Peru – Cutting Poverty

Peru – Cutting Poverty Listen BBC The Compass, My Perfect Country

How has Peru cut its poverty rate in half in just ten years? Building on decades of economic growth, a policy of inclusive economics has meant many of the poorest in the country have shared in the prosperity created by the boom. Government schemes to extend basic services such as piped water, sanitation and electricity to slum areas, underpinned by social programmes for children, families and the over 65s, have helped to lift 7 million people out of poverty in the last five years alone. Low-income communities have played a vital role in the speed and extent to which this has been rolled out, putting pressure on successive governments through direct action such as protests and roadblocks.

But there are problems. Rural poverty rates remain high, many people are still slipping through the net, and more investment in health and education is needed. Corruption is endemic, and Peru’s largely informal economy means the improvement in people’s living conditions is precarious, particularly as the country’s economy is now slowing down.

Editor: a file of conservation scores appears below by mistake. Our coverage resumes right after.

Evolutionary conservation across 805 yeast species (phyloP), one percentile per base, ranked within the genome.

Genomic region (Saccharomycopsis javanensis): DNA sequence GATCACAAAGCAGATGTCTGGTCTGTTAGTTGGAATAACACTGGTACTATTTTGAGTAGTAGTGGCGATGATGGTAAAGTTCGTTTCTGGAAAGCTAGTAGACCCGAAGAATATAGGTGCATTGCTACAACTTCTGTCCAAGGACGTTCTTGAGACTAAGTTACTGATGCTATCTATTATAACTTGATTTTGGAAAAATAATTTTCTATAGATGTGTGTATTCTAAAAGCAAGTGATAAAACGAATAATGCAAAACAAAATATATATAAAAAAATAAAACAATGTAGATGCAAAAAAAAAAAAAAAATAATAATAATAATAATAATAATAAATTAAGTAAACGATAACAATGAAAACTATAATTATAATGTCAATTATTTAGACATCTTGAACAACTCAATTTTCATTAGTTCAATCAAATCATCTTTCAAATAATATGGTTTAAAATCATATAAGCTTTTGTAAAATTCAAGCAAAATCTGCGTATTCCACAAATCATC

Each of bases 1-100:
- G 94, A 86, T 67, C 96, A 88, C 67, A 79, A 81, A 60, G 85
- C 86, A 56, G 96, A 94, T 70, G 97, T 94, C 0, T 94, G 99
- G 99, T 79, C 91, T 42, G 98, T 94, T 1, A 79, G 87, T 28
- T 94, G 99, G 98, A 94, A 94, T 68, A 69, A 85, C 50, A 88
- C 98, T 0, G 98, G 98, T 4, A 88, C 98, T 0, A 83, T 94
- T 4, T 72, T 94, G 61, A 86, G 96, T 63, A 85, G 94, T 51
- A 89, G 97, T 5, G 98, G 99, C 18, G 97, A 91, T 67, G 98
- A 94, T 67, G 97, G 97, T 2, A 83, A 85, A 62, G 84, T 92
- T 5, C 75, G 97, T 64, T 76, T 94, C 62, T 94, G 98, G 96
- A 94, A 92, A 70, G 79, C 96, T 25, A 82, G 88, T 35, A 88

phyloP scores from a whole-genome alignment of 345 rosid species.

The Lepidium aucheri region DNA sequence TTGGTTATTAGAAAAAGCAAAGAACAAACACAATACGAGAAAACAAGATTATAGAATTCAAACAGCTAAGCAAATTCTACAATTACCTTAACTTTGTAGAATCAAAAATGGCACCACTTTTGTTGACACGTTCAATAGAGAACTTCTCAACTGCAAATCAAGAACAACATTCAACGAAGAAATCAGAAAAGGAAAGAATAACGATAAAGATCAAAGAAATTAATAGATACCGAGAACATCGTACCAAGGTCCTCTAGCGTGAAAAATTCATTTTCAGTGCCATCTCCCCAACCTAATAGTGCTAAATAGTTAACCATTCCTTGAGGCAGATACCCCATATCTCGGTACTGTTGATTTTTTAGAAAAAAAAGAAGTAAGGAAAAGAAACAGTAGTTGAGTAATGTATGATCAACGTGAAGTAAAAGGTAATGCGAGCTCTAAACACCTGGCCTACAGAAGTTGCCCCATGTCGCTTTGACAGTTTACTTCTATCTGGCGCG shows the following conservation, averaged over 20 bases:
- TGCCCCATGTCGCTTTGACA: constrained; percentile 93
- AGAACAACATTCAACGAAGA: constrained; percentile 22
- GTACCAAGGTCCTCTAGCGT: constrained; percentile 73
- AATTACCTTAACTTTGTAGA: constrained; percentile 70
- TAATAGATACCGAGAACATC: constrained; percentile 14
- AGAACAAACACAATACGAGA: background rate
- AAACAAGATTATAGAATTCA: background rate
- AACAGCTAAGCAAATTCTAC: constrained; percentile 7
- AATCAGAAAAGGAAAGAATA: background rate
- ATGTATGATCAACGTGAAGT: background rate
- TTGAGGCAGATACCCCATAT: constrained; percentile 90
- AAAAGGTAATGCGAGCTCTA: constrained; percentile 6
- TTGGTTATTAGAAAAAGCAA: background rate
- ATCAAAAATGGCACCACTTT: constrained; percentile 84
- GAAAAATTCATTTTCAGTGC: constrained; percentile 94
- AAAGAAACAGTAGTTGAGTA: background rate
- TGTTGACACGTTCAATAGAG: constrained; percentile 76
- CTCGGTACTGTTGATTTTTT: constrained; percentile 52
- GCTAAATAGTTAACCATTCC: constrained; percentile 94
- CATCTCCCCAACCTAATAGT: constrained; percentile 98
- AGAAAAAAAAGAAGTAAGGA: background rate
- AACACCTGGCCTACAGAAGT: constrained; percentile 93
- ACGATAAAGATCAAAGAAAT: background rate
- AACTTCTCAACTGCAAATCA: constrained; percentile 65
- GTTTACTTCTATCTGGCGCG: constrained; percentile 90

Image: A woman pushes a child in a pram, Credit: Getty Images

So should Peru’s poverty reduction be added to the My Perfect Country pile of policies? Fi Glover, Martha Lane Fox and Henrietta Moore, the team imagining building a nation from the policies that are making the world a better place, debate the pros and cons with the help of Jelke Boesten from King’s College London.


how to change the world The future of higher education is a constantly moving target.

how to change the world The future of higher education is a constantly moving target.

There are sometime good news on this world I have read today in fastCoexist. transformation in our university in entrepreneurship incubator

Current models—reliant upon departmental space where curriculum is developed and fostered independent of the university at large—must change. Today’s students demand cross-disciplinary learning and thinking, particularly in science, engineering, and technology. This cross-disciplinary learning demand is manifesting itself in buildings that seek to be academies of tomorrow and entrepreneurial hubs focused on bringing business and creative minds together. Colleges and universities need to think about how these space changes serve as curriculum drivers.

Examples of this can be found in our project at the University of Utah where they are developing a transformative entrepreneurial building where students can create, live and « launch » companies all in the same space. Elsewhere, we worked with the University at Buffalo partnered with Kaleida Health to create a one-of-a-kind facility that brings their academic research center into the same building as a global vascular institute. Incubator spaces within this building extend beyond the notion of « fusion » and empower students to utilize design thinking as a means to create solutions, solve problems and make jobs not take jobs.